Lunch is at Slim Creek Rest Area along the Fraser River, where Jake plays retrieve the stick in the river, and burns off some energy. Then burns more as he dries off. Interpretive panels tell of the mountain pine beetle infestation, and that it is a natural order of things, but currently it is considered a massive epidemic. The forest industry does salvage much of the timber by harvesting it as soon as it dies, then seedlings are planted to renew the forest. Driving on, we see a new-to-us purple flower and cotton grass along the highway.

We leave the rolling hills and haymeadows to enter the Canadian Rockies and unbelievable mountains again. We see a white mountain goat near the highway, and Herb gets a quick glimpse of a moose in a pond out the side window.

We arrive at the large rv parking lot in view of the glaciers at Columbia Icefields. The park allows overflow dry camping here. We circle the lot until we find a spot that is level enough for us to set up and we are home. Our backyard has a fantastic view tonight.

Pictures are here.

Walldog, Willie and Jake

Monday, July 24, 2006

Alaska Day 65-66

Wednesday July 19, 2006 Whitehorse Yukon to Turnout Mile 706 Alaska Highway Yukon Log 200 Miles

We spend the morning getting ready to move. We use the internet connection at Rick's All Day Grill to return phone calls and clear up our emails. We are hooked up and in the parking lot of the post office by 3 PM. The clerk asked us to wait until about 4 PM to see if our mail arrives with the airmail delivery. It does not, so we leave instructions to "Return to Sender," as the song says (Escapees in Livingston), "Addressee gone South." We will have it sent later to us in the US where it does not have to clear customs to get to us.

We say goodbye to Whitehorse and head south down the Alaska highway, traveling out on a section that we traveled in on nearly two months ago. Compared to some of the roads we have been on recently, we marvel at how smooth the coach is riding.

Our turnout and home for the evening is just inside the Yukon on the British Columbia-Yukon border. Our neighbors for the night are a motorhome and a small fifth wheel. We have a long cleared vista ahead of us as we set up for the evening. We just know that we will see some wildlife at this location during the evening or early in the morning. We do not.

The sun set at the position of 7 on the virtual clock, and appeared in the morning at the 10 o'clock position. Small arc, even as far south (relatively speaking) that we are.

Pictures are here.

Thursday July 20, 2006 Turnout Mile 706 Alaska Highway Yukon to Eastman Creek Rest Area Cassiar Highway BC Log 343 Miles

We begin our day about 68 miles from the north end of the Cassiar Highway. We stop at Beaver Dam Lodge just before the Highway intersection and find a wi-fi to check our phone calls and emails. At the intersection of the Cassiar we plan to fill up with diesel. The station here is closed and out of diesel. Rather than start the Cassiar with only a half a tank, we elect to detour 14 miles to Watson Lake so we can start this highway with a full tank of diesel. We pay $1.189 Canadian per litre. Roughly translated, that works out to just over $5.00 US per gallon. The most we paid so far has been at Dawson City, $1.299 Canadian per litre. Even so, we are still spending less than a nice cruise would cost, we have Jake with us, we get to see the Interior, and look how many days we have been exploring this beautiful country.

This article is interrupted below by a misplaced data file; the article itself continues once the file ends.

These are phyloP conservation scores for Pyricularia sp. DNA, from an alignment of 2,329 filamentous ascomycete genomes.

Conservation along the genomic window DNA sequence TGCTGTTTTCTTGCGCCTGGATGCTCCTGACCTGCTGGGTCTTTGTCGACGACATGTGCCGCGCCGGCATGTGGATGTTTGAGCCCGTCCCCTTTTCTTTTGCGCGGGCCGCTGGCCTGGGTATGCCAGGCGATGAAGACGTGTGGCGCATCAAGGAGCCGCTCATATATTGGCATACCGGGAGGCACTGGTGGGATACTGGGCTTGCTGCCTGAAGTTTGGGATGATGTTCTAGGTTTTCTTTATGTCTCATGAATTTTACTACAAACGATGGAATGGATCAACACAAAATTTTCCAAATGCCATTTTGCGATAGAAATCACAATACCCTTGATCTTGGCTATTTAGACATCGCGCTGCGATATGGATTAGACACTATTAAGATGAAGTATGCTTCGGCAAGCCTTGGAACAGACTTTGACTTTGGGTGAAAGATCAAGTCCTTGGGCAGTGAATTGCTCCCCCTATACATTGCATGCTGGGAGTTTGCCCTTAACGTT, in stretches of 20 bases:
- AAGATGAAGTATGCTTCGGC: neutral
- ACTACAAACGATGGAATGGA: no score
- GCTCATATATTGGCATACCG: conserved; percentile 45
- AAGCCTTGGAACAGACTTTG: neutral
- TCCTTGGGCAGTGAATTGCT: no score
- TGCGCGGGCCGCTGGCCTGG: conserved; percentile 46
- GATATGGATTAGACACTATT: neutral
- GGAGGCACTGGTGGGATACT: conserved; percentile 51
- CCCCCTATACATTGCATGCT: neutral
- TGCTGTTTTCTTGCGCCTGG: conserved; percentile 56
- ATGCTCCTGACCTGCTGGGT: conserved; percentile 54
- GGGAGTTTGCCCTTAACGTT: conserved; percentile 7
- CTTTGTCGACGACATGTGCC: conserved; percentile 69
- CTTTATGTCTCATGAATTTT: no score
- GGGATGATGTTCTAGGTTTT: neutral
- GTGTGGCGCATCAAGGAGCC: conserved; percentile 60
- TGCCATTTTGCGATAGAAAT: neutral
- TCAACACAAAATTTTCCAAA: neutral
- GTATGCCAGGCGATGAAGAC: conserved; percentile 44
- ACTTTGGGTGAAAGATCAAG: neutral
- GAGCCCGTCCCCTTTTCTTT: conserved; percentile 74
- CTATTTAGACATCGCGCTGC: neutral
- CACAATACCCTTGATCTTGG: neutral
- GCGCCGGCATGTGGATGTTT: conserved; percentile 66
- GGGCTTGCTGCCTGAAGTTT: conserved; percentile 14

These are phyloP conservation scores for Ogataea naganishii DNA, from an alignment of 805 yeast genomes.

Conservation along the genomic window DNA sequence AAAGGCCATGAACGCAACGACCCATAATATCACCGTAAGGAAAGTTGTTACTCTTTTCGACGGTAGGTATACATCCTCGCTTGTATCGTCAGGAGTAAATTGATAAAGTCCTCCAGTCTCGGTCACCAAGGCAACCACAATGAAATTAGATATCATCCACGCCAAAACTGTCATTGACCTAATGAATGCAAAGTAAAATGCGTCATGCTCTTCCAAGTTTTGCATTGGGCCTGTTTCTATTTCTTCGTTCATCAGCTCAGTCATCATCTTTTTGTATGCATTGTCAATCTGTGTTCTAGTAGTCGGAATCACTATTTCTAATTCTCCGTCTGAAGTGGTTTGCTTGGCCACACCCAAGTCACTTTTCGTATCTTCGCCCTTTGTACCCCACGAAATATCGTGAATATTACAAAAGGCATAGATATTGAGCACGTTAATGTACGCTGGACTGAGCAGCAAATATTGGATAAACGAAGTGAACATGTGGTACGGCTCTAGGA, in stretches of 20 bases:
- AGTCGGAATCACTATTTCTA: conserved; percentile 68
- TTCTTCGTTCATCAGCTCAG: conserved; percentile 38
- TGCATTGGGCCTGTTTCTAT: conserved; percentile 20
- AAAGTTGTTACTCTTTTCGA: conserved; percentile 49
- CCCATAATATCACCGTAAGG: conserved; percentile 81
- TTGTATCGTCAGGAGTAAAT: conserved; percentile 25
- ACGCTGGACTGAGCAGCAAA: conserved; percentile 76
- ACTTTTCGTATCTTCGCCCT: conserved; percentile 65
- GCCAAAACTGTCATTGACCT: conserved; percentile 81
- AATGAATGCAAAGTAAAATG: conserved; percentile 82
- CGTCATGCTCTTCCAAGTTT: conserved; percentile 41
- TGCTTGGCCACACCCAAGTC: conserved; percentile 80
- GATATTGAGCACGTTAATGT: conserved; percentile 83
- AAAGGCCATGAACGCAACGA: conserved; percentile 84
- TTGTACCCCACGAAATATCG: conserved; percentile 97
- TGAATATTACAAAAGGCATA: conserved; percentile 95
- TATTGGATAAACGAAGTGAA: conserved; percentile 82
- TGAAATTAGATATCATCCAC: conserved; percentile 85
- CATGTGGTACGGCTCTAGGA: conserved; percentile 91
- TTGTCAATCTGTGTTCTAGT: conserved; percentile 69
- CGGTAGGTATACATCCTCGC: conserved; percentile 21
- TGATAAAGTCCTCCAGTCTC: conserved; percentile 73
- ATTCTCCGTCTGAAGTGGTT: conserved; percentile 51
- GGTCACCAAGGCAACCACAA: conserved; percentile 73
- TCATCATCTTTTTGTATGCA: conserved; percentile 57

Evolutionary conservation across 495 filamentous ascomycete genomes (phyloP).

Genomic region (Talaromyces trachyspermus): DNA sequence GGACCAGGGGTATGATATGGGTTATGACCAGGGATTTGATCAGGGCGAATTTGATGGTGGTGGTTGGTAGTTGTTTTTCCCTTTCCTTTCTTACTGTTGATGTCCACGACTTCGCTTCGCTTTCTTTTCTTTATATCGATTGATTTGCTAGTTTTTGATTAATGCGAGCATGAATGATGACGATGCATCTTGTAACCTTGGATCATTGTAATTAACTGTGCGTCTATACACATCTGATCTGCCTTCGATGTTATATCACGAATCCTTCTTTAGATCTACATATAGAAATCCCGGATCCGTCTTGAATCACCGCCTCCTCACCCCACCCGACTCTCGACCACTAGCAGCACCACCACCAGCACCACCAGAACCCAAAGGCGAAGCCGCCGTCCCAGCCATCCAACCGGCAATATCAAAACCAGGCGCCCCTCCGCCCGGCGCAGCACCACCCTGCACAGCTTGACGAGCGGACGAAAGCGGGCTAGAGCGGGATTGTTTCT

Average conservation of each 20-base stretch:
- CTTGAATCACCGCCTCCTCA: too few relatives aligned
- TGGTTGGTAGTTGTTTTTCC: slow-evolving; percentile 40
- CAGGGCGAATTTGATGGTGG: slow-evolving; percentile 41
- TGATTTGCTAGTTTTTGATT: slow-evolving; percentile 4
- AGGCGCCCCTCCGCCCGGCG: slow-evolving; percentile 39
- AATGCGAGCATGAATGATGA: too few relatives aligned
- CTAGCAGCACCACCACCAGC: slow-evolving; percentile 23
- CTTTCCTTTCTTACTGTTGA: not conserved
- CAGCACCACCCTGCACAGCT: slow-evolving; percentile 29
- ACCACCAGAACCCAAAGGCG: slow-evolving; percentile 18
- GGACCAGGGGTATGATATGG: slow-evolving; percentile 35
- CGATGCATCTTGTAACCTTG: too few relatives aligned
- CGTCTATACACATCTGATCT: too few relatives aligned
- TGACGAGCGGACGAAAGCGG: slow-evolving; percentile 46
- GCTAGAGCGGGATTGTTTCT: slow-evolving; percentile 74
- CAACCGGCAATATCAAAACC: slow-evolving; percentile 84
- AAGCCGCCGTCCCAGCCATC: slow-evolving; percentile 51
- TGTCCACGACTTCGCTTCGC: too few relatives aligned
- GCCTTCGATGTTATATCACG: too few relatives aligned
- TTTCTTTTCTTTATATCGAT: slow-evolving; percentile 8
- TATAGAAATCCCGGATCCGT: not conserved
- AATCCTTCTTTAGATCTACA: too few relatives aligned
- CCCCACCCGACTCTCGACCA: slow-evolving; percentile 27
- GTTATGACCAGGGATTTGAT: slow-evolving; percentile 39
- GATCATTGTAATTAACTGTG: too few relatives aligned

Having left early in the morning, we see some beautiful sunrise scenes, and one of the interesting ones is the pink of the sky reflected in the shiny treads of the highway.

With a full tank of diesel, we return to the J-37 and head south. Almost immediately, Herb spots a large black bear starting across the highway from our right. The bear sees the coach and reverses direction. Wilma misses her first photo op of the day. Bummer. Since we had just left the intersection, she really thought Herb was making a joke, and looked at him incredulously, rather than to where he was looking. Shortly afterward, we both see a grizzly, medium size, on the left. We are passed too quickly to get a photo, but are able to stop, where Wilma steps out onto the steps to get a shot behind us. (He was the exact color of the two cubs she dreamed about last night. The cubs were very friendly, and one of our grandchildren was carrying one around.)

We began to see a little snow on the mountain peaks, and read our altitude at Gnat Pass at 4004 feet. We drove about ten hours today, averaged around 30 mph, and the slowest we went was 15. There were several gravel sections -- washboard not as bad as Destruction Bay area -- but slow going. We think the worst was the quick breaks in the pavement where they had replaced a culvert, but not re-laid the seal coat, yet.

We checked out Kinaskan Provincial Park, which was treed, by the Kinaskan Lake, but there were no pull-throughs available, and we were feeling lazy. A good night's rest at Eastman, but no grizzlies seen. The creek was named for George Eastman, of Kodak fame, who hunted big game here before the road was built.

Pictures are here.

Walldog, Willie and Jake

Wednesday, July 19, 2006

Alaska Day 64

Tuesday July 18, 2006 Whitehorse Log 0 Miles

No mail again today; Canada Customs can be unpredictable, we are told. Ricky's All Day Grill (with WiFi for customers) has become our Home Office and it seems we do spend all day there. It will be good to be back in regular communications soon.

Lunch was at Klondike Ribs and Salmon, where we had a terrific halibut chowder, read a bit more on the behinds the scenes of Robert Service's writing, and the his and hers were labeled Sourdough and Sweetdough.

Our neighbor left his RV and drove to Skagway for the day, and we began to hope it was just for the day, as his alarm system sounded about every hour. We were afraid he would find out that Skagway was interesting enough to spend several days there, as we did.